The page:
A key focus for weapon designers, DeLise explains, is "trying to get less soldiers on the battlefield, but more..." Death? "More... Survivability. So they've started using remote control drones which can drive into a house to see if it's safe. That's the first step they're taking now, but they want to develop ones that fly, stuff like that. So we're putting a lot of next-gen drone tech in there."
Attack of the drones
You will indeed find flying drones in Frontlines. Using remote control, you can send them swooping into the window of a building and they'll tell you how many people are hiding out and where they're positioned. There are also machine gun-enabled and mortar-enabled drones, and tiny land-based ones which you can drive under tanks before detonating. "The drones are pretty cool technology that definitely change the way a first-person shooter plays," observes DeLise.
In the single player game you can only fight for the Western Coalition, but you also get to try out Red Star Alliance weapons as you can pick up anything dead enemies drop. In addition, as you take over new areas of territory, you'll get your hands on stuff they've left lying around.
It's important to take advantage of this and get to know how the various weapons work if you're planning to fight for the RSA in multiplayer mode. A minimum of 32 players can battle it out, but that number could well increase - during the demo we saw, 112 people from as far apart as New York and California were bumping each other off.
"Consoles don't have a lot of large-scale multiplayer games, they don't have a lot of intensity. So we wanted to do 32-plus players on all platforms," says DeLise.
Just as in the single player game, multiplayer sees the two sides battling for control of the frontline, using both weapons and vehicles to achieve their objectives.
You can select your character class from the likes of heavy assault, sniper, anti-armour, close combat and so on, which determines the range of weapons you're equipped with. Then there are four different roles to choose from - you might like to specialise in controlling drones, ordering air strikes, managing countermeasures or providing ground support. Which ever one you go for, you'll be able to learn three new abilities as you fight in multiplayer battles.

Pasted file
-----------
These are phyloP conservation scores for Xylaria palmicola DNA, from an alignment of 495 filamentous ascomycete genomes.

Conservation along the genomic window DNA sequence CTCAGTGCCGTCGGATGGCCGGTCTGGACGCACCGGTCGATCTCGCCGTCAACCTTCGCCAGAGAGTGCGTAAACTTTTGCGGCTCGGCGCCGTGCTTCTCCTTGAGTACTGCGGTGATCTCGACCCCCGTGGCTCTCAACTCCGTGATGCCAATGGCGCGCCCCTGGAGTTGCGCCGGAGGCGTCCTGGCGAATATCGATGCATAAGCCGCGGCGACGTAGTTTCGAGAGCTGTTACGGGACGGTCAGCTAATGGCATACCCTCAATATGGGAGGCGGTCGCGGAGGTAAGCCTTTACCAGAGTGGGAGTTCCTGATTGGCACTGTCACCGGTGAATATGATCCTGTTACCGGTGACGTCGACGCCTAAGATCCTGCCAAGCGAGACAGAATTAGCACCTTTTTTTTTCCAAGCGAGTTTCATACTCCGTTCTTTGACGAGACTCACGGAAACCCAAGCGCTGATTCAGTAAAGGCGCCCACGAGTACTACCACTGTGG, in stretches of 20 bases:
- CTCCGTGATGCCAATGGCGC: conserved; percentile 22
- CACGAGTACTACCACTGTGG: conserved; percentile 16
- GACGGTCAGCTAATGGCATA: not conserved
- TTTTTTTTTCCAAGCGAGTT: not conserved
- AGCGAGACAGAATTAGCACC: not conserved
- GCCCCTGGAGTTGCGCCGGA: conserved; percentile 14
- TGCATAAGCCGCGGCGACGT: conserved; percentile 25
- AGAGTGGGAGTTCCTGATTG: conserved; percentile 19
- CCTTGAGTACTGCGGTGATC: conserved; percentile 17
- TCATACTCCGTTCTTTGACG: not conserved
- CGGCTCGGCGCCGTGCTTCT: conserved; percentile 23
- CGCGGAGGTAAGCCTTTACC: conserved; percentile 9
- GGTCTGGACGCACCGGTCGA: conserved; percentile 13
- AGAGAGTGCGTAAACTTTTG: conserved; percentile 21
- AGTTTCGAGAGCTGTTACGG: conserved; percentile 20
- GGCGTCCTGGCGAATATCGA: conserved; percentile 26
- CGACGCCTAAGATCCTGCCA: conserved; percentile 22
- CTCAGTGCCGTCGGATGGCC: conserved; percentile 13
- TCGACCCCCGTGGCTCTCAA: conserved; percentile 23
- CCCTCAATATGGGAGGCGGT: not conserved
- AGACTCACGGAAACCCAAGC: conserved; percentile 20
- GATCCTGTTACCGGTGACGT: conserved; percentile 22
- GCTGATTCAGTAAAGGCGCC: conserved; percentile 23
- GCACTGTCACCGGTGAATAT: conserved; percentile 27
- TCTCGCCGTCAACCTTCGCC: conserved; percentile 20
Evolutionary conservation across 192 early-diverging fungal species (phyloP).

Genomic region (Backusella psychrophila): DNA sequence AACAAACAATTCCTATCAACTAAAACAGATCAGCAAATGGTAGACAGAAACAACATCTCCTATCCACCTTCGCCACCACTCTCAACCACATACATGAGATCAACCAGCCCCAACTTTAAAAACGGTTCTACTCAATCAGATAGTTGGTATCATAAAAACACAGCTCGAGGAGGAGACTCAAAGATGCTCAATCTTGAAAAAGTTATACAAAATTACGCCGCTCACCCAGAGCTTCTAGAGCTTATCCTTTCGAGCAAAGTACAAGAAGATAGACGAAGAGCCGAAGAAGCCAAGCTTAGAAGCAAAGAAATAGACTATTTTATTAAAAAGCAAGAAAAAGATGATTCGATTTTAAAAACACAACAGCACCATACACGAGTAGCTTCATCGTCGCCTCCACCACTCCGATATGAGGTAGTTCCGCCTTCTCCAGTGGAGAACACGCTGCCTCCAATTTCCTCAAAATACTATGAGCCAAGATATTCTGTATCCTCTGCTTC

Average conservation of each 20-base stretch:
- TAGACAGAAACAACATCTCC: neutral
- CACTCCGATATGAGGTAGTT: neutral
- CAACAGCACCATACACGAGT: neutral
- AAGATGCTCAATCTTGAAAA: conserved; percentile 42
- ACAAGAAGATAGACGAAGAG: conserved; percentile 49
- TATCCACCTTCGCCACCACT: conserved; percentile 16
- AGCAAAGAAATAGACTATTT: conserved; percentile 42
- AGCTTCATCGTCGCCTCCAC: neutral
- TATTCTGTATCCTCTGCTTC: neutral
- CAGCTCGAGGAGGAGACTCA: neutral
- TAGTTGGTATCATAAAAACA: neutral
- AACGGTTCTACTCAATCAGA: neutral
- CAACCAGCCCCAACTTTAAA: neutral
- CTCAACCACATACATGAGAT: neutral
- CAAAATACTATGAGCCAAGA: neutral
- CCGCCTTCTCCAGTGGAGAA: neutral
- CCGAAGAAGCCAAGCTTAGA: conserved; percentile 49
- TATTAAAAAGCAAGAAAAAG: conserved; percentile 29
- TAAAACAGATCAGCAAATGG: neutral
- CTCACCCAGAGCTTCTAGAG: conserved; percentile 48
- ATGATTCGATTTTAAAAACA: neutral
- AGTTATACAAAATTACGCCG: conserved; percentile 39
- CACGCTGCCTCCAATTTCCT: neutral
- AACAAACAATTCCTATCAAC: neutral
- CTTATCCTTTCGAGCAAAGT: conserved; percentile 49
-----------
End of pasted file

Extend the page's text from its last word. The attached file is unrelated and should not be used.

However, the way you use weapons will depend on the version of the game you're playing. Frontlines PS3 will make use of the SIXAXIS controller's motion-sensing functionality - you'll be able to tip it forward to throw grenades, or tilt it sideways or backwards to pull off melee moves.
"We're trying everything we can and seeing what works and what doesn't," says DeLise. "It adds a different feel, gives you different abilities. Some people love it, some people just want to go straight, but I think it's going to definitely add value to the PS3 version."
Seeing as they're incorporating motion-sensing mechanics into the PS3 version, why not do a Wii game? "Right now, we're really pushing the envelope of the next-gen platforms. Some of our levels are over four miles wide," says DeLise. "Also we're using the Unreal 3 Engine, which is currently made for PC, PS3 and 360 - and not the Wii."
If you're playing Frontlines on PC, you'll be able to use the Xbox 360 controller - "You plug it in and it's automatically enabled." Kaos is currently considering making the game Live for Windows compatible, so PC owners may be able to rack up achievement points and play multiplayer games with 360 owners. Nothing's been confirmed yet, however.
But one thing's for sure - Frontlines: Fuel of War is looking nicely polished at this stage, which bodes well considering the game's due out in the autumn. True, it's not looking altogether dissimilar to Battlefield, but that's good news for console-only gamers who haven't had the pleasure.
Plus there are some very interesting touches, like the wide range of drones and the role system, not to mention multiplayer matches for at least 32 players. Here's hoping oil reserves will last long enough that you won't have to hook your games machine up to a bicycle to play it.